09- At dawn, Saturn rises 9 degrees below Venus in the SE.
14- Before sunrise, Saturn is 4 degrees below Venus.
17- Silver Saturn meets Venus 1.5 degrees apart.
18- Saturn and Venus dance 1.0 degree apart in the SE. Great view in binoculars and cameras!
19- The Wolf Moon is full at 10:37 a.m.
20- About 6 a.m. Venus and Saturn drift 2 degrees apart low in the SE.
26- Last Quarter Moon occurs 7:04 a.m.
27- Jupiter and the waning Moon snuggle 1 degree apart in the SSE.
28- At dawn, waning Moon follows Jupiter higher in the SE. Saturn lies near the Teaspoon left of the Sagittarian Teapot. Brilliant Venus slides lower in the SE.

The Big Dipper swings into the NW. Bright ruddy Arcturus, a red supergiant, sparkles west of Zenith. Leo, Lion stalks the NW horizon. Corvus, Crow flies ahead of Spica, in Virgo, in the SW. The stars of Libra shimmer in the south. Huge Scorpius crawls above the SSE horizon closely followed by the Sagittarian Teapot (center of our Milky Way Galaxy) in the SE. Hercules leads bright Vega and the Summer Triangle higher in the east.

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Welcome to
Home of the Winter Star Party
We Are Astronomers of South Florida
We Are Passionate about Astronomy
We are proud to be associated with the FIU Dept of Physics

"The Mission Statement of the Southern Cross Astronmical Society, Inc., is to bring astronomy to the public through education, research and enjoyable free public events, free telescope observing, improve the status, understanding and enjoyment of amateur astronomy. We are edicated, by our legacy, to provide free lectures and presentations. We encourage research and pursue a respectful attitude to discourage light pollution. We believe a beautiful starlit sky belongs to everyone. “

Duke N.Dayton, Former SCAS President

Winter Star Party Logo

Winter Star Party

Winter Skies Tropical Setting

The Winter Star Party "WSP" is a serious event designed for amateur astronomers. WSP is held annually, usually during the new moon in February. The event is unique in that it occurs mid-winter during the height of the Florida Keys tourist season. The warm weather, coupled with dark skies, and possibly the steadies skies in North America attracts attendees from all over the frozen United States, Canada, and Europe giving the event an international flavor. The amateur astronomical "get-to-together"allows participants to meet and share observing ideas, astro-imaging techniques, as well as find out what's new in the hobby. WSP offers a stellar daily line-up of speakers who are experts in their particular field. WSP is held under the auspices of the Southern Cross Astronomical Society of Miami. This not -for-profit organization funnels proceeds from this event toward public education projects, scholarship programs, humanitarian needs and Girl Scout Camp improvements.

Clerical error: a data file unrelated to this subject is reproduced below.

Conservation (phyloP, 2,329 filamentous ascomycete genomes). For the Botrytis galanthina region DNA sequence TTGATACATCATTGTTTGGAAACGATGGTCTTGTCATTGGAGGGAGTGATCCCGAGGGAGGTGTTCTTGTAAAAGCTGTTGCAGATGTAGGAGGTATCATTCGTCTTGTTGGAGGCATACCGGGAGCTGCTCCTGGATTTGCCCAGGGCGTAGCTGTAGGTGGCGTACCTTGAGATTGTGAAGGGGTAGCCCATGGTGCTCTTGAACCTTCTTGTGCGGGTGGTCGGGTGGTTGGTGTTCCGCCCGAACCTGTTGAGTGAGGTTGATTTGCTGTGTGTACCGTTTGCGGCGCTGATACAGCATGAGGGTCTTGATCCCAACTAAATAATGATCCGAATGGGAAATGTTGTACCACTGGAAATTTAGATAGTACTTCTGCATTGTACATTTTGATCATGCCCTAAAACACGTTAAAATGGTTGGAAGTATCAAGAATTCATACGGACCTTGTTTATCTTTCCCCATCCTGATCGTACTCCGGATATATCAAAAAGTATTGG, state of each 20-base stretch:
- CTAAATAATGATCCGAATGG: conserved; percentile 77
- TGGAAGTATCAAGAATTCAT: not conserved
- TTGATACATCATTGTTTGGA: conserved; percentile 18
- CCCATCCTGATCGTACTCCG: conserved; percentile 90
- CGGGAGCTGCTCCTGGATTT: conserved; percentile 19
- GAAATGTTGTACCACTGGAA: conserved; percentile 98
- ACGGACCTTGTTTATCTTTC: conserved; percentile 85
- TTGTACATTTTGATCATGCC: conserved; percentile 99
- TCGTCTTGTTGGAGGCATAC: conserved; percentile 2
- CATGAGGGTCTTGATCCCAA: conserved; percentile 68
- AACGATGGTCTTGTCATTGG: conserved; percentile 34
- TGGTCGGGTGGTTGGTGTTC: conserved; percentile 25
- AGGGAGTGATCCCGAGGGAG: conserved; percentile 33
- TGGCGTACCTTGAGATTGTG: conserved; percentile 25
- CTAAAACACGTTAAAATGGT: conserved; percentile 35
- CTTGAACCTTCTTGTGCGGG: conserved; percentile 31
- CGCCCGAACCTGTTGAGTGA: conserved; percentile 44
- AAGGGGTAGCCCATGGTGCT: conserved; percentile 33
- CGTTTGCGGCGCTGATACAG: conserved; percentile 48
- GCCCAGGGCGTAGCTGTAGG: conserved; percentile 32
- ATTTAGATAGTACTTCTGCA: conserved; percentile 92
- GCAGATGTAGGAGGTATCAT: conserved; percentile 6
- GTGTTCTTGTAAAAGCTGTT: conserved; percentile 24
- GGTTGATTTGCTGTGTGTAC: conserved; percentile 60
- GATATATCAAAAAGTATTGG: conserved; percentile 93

Established in 1984, the Annual WINTER STAR PARTY is held in the Florida Keys, and hosted by the Southern Cross Astronomical Society (SCAS), Inc., of Miami, Florida.

During a new moon week each February, approximately 650 amateur astronomers from around the world travel to the warm subtropics of the Florida Keys to enjoy nightly observing in 360º of clear steady night skies, exchange information and advice on the hobby, meet SCAS members and distinguished guest speakers, shop for astronomical equipment from the finest vendors in the country, participate in photo contests & workshops, go sightseeing in the "Conch Republic", and record the awesome beauty sparkling in the southern night skies.

Traveling To
The Star Party

Getting to the WSP is easy.

From the Miami International Airport, it's 45 minutes on the Florida Turnpike south, followed by two hours on scenic Highway US-1 down the Florida Keys. Connecting flights to Key West are also available, reducing driving time to under an hour. Marathon Airport offers scheduled airline service to and from Fort Myers, Fl on Continental Airlines (in partnership with Cape Air). Marathon Airport started this new service in 2008. We advise you NOT to make non-refundable travel plans until you have received confirmation of your registration.

to Stay

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The Girl Scout Campground has plenty of room for tent camping and a limited amount of room for RVs (see registration form for prices). Bunks are also available. Each Tent sleeps six. The campground has showers and clean bathrooms, but this is not a resort and facilities are rustic. If you prefer to stay off-site, there are several hotels on neighboring Keys (look for accommodations in Big Pine or Marathon). Remember, the WSP is held during the peak of tourist season in the Keys, so reserve as soon as possible after you receive confirmation (AKA WSP Ticket) of your attendance. For information on area accommodations and recreational activities, call 1-800-FLA-KEYS or see The Official Florida Keys web site.

Star Party

Register Early to Ensure Your Spot

Please contact the Winter Star Party Registrars at or call 386-362-5995 if you have any questions about registration. The 2018 WSP Registration Notification Postcards will be sent out in early September 2016.